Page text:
Enlightenment (Lynn Kerstan)

Star of Wonder

A while back, when I was invited to write a Regency Christmas novella, I enthusiastically agreed.  Twenty thousand words. How hard could it be?

The story idea came to life in my imagination in early January, when Pat and I were travelling in Montenegro. There, Christmas was celebrated two weeks later than in most places, so we were surrounded by the holiday spirit. Okay, I was also inspired by the extremely beautiful Montenegran men. Like the Wise Men from the East who followed the star, my handsome hero would journey to the Yorkshire Moors in search of, well, I can’t give everything away.

What I failed to realize, until I tried to write the novella, was the cost of not having written a story, even a short one, for nearly five years. Cancer and Killer Chemo had sucked away a lot of focus, concentration, and awareness. In my head, the story played out vividly, but finding the words that would bring it to life on the page was far more of a challenge that I realized. Even as I wrote the story and was failing to rise to that challenge, I failed to see what I was missing.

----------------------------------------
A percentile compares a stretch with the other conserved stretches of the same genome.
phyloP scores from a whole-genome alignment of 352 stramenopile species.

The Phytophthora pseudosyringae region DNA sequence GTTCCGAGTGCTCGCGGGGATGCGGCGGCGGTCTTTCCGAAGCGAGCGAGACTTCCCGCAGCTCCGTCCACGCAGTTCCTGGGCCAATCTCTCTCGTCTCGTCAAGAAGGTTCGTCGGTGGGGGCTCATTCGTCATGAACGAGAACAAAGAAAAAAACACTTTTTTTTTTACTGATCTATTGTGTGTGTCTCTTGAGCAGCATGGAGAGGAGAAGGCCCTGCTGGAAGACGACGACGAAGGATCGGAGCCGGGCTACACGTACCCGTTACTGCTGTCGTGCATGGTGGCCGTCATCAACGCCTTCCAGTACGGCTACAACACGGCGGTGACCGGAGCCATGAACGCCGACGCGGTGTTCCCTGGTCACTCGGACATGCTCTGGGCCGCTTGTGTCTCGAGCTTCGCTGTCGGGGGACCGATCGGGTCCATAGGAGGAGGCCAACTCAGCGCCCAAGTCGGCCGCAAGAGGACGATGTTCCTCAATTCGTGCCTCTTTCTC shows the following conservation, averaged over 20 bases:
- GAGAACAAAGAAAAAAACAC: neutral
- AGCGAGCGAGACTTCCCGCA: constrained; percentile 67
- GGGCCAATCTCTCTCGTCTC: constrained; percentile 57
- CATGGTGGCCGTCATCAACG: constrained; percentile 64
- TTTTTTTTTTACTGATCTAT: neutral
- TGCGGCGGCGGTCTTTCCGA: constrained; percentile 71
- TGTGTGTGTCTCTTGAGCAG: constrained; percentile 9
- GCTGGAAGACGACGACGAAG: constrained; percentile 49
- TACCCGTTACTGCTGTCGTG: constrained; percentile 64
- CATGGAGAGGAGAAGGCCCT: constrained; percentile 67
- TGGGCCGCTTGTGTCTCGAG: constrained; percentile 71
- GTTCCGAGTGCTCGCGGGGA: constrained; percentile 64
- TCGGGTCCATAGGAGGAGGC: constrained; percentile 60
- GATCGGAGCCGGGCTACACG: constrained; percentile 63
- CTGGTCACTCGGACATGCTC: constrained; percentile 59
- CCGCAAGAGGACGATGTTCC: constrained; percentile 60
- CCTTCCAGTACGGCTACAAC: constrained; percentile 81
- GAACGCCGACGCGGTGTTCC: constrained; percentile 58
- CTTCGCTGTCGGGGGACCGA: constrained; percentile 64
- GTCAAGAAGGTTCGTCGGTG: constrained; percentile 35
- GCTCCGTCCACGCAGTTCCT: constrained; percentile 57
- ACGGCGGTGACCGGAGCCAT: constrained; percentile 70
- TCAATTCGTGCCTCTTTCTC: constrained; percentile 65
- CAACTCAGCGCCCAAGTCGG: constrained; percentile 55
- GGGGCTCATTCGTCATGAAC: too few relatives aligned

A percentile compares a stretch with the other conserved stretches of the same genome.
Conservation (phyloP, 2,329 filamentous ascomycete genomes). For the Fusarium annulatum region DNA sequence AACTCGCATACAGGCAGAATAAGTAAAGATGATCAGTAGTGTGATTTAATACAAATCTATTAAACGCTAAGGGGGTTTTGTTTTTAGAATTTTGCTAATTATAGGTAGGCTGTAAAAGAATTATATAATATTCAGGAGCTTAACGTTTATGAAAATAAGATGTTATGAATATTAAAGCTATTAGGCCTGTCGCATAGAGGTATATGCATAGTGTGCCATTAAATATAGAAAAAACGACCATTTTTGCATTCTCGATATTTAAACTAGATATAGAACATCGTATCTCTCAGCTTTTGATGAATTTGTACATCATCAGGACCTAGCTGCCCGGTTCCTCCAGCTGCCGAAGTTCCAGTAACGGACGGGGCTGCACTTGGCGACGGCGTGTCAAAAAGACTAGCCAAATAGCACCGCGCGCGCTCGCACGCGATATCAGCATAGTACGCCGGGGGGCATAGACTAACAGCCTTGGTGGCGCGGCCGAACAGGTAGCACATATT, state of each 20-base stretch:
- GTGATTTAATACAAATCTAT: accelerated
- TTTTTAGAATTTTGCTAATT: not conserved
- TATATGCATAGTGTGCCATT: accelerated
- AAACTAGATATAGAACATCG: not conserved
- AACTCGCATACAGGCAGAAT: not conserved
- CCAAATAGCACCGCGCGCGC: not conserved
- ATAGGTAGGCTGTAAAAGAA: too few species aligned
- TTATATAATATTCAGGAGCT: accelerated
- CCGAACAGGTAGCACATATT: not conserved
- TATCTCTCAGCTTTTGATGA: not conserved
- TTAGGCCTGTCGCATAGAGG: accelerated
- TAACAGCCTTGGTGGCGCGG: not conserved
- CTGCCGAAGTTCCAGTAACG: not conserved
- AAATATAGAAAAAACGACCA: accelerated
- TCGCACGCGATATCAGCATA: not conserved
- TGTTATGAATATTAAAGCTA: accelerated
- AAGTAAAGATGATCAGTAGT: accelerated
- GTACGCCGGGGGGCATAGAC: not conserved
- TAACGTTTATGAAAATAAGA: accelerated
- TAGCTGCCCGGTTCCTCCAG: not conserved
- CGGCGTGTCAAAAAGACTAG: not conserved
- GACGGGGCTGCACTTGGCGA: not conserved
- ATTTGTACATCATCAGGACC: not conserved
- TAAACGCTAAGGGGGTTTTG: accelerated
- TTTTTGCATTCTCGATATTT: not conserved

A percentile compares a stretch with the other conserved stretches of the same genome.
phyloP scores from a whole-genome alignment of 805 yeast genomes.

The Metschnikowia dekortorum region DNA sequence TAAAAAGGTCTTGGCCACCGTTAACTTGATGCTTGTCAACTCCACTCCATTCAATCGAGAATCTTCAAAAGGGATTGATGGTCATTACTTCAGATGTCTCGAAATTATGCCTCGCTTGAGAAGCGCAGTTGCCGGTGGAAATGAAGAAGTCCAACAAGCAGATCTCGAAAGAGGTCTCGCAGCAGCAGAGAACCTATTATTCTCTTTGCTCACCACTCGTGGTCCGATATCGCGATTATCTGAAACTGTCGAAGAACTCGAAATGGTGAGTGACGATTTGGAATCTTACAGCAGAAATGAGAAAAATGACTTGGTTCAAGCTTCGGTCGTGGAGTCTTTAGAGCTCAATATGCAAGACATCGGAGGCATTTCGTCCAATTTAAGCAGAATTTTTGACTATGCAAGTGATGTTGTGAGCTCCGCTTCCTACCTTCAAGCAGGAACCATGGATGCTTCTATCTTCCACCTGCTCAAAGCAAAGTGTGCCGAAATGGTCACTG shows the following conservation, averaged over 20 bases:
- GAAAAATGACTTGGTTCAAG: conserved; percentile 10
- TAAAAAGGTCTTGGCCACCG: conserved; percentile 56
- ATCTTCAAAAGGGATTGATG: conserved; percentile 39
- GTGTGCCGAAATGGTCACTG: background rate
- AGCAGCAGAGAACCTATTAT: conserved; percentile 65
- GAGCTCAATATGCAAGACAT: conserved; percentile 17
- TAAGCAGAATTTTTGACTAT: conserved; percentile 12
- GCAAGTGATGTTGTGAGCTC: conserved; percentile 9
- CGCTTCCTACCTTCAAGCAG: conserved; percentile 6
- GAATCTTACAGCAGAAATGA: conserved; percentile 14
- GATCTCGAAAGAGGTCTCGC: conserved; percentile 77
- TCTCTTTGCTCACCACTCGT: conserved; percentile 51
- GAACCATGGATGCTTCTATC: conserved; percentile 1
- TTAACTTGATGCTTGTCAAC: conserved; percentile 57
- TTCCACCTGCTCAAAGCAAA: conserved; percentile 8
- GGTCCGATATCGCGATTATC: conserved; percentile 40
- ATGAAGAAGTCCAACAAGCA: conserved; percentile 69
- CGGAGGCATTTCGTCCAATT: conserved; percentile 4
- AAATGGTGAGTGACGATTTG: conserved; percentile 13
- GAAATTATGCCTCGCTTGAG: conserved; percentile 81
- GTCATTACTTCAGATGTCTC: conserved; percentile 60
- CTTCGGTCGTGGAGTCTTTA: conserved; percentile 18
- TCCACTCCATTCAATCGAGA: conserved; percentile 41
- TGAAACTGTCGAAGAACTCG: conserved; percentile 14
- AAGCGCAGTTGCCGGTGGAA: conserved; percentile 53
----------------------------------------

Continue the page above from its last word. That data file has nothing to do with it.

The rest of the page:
Enter a brilliant editor and an equally brilliant “line” editor, both of them friends. Deb Dixon and Lynn Coddington had the dubious pleasure of making me aware of my failures and steering me back to a road I used to travel with great confidence. At first, it was scary. Did this mean I could no longer write to a standard I could be proud of? If so, what would I do with all the stories spinning around in my head?

In fact, as they helped me realize, the major problem was failing to live up to reader expectations for a Christmas story, and in particular, a fairly short Christmas story. I’d written only three novellas in my life, and two were written in the early 90s. The third was really a Prequel to a trilogy of novels. I was all off base when it came to plotting the story in a limited space or keeping the essential focus on the emotional development of the romance, which kept getting buried under my intricate plot.

How lucky I was to have their help when I needed it! Honestly, this was the first time any one of my books or novellas received any editorial guidance whatever. In the past, I wrote it, the  editor liked it, and the publisher printed it. Pretty much just that.

I hope those days are over. If I’m off my game, if something I write needs improvement, I’ll be more than glad to hear about it. Which is not to say that I’ll always agree with everything I hear. Sometimes a good idea will take a story in a whole different direction, which is not the story I’m writing. Not this time.

But one thing is certain. Any recommendation that makes my story better, whatever the source, I welcome it with open arms.  So thanks, DebD and LynnC, for helping me rediscover what it is to write a story that turns out to be what it was meant to be.